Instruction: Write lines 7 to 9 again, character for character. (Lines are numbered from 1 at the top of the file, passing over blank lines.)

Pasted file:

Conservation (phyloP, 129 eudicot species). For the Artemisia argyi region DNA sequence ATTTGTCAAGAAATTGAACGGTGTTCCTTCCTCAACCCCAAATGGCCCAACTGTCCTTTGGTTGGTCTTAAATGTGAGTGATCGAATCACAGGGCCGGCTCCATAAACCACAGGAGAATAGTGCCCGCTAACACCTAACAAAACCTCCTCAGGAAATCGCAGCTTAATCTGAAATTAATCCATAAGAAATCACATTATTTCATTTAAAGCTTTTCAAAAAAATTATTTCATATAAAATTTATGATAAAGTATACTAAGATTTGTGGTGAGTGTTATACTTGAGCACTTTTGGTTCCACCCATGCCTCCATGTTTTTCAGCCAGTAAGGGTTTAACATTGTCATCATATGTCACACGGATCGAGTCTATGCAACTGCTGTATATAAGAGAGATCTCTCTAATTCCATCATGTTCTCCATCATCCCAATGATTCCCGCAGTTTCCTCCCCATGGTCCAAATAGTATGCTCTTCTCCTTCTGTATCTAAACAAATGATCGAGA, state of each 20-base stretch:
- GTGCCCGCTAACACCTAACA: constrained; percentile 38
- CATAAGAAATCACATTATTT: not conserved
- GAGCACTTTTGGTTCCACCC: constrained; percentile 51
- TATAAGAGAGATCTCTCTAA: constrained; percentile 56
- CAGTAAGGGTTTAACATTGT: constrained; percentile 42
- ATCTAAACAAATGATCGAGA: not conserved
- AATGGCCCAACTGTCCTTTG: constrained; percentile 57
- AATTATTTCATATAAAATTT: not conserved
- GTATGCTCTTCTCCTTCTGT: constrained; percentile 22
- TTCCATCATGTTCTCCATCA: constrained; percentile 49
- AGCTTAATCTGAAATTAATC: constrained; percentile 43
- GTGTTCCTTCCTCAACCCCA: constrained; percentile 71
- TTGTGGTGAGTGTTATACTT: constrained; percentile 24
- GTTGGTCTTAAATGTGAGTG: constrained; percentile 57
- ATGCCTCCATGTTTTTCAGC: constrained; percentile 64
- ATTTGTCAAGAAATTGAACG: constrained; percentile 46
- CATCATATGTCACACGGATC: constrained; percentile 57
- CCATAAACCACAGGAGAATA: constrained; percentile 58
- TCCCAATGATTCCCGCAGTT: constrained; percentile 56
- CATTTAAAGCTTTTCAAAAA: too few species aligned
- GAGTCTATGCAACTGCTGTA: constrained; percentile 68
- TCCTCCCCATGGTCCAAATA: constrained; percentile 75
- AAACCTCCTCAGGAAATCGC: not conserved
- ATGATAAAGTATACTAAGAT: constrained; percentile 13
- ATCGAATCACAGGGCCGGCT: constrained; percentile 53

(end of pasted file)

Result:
- ATCTAAACAAATGATCGAGA: not conserved
- AATGGCCCAACTGTCCTTTG: constrained; percentile 57
- AATTATTTCATATAAAATTT: not conserved